Supreme Court to look at issue of Crown liability when a law is struck down
OTTAWA — The Supreme Court of Canada will examine whether the Crown enjoys absolute immunity from a civil suit seeking damages over passage of a law that is found to be unconstitutional.
The top court has agreed to hear the federal attorney general's appeal in the case of a New Brunswick man who filed an action for damages over legislative measures that made him ineligible for a criminal pardon.
Joseph Power served a prison sentence after being convicted of criminal offences in the 1990s and he went on to become a medical radiation technologist.
Power was suspended when his employer became aware of his criminal record, prompting him to apply for a pardon in 2013.
However, legislative changes introduced by the federal Conservatives that applied retrospectively made him permanently ineligible for a pardon and he lost his job.
Power's action for damages alleged that the adoption and application of the provisions amounted to conduct that was clearly wrong, undertaken in bad faith and abusive of government power.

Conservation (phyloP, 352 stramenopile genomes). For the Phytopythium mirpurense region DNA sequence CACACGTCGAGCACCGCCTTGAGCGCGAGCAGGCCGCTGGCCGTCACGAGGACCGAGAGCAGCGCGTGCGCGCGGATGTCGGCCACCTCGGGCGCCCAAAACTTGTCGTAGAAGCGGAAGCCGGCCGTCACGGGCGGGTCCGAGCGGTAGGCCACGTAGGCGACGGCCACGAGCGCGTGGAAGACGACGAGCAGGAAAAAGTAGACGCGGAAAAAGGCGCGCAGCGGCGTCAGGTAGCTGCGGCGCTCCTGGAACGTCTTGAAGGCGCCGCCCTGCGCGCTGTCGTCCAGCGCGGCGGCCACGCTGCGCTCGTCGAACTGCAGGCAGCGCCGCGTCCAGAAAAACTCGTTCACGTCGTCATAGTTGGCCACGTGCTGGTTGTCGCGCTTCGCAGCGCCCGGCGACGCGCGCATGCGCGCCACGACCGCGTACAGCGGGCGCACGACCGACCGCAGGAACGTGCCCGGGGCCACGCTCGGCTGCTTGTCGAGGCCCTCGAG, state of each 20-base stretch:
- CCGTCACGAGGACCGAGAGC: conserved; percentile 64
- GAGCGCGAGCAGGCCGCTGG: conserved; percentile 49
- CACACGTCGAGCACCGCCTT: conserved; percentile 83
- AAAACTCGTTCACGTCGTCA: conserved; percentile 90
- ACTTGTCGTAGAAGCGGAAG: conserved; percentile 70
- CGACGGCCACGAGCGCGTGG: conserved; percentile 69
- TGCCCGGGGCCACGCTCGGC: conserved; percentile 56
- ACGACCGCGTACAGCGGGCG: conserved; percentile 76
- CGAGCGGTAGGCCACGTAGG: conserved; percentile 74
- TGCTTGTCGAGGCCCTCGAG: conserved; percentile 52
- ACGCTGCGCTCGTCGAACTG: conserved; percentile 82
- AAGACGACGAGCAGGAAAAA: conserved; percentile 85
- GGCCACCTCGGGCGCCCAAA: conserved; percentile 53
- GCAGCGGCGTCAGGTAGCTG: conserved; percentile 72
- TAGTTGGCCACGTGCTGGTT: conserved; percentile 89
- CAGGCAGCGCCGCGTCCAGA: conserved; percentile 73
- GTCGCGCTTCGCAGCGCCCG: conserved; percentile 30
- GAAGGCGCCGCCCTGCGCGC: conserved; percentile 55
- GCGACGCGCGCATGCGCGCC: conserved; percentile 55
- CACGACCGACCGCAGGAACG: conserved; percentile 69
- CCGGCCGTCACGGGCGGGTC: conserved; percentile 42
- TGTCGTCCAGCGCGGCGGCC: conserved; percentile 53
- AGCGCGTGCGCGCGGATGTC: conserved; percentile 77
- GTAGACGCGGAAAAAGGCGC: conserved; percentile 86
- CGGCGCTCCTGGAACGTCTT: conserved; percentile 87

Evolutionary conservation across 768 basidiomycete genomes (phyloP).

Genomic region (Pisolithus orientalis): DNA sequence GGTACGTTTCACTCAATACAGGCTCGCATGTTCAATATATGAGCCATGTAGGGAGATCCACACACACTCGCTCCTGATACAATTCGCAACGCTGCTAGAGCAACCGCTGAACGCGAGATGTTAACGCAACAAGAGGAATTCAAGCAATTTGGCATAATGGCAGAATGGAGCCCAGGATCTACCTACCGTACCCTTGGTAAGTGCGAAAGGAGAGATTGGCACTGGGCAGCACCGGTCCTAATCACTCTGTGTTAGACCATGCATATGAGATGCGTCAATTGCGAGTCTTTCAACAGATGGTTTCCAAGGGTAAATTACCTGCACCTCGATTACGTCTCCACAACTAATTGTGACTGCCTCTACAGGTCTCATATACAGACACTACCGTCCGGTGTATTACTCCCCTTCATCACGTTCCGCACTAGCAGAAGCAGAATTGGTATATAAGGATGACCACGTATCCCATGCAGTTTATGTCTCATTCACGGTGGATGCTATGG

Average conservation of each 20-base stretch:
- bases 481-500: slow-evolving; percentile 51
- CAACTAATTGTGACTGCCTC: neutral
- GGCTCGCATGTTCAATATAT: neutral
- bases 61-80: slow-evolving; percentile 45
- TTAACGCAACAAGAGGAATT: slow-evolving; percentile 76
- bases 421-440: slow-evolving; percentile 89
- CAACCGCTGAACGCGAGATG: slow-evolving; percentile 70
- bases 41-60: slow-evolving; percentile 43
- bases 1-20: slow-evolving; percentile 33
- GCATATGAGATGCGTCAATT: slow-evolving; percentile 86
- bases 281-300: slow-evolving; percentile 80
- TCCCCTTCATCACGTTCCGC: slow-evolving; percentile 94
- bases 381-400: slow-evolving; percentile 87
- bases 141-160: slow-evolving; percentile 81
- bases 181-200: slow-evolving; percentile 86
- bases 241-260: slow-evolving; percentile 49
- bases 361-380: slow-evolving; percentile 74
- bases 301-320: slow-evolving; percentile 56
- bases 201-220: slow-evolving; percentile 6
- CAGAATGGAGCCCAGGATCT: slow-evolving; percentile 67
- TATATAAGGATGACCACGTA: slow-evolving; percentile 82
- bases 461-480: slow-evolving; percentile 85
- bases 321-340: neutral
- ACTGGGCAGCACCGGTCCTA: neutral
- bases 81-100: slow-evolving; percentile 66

Elements of the legislation that allowed for retrospective application were later declared contrary to the Charter of Rights and Freedoms.
Before Power's action went to trial, the federal attorney general sought clarity on whether the Crown can be held liable for damages for enacting a bill into law that is subsequently found to be unconstitutional.
A judge ruled there could be liability in certain circumstances, a decision upheld by New Brunswick's Court of Appeal. The federal attorney general then took its case to the Supreme Court.
As usual, the top court gave no reasons Thursday for agreeing to hear the case.
This report by The Canadian Press was first published March 2, 2023.
The Canadian Press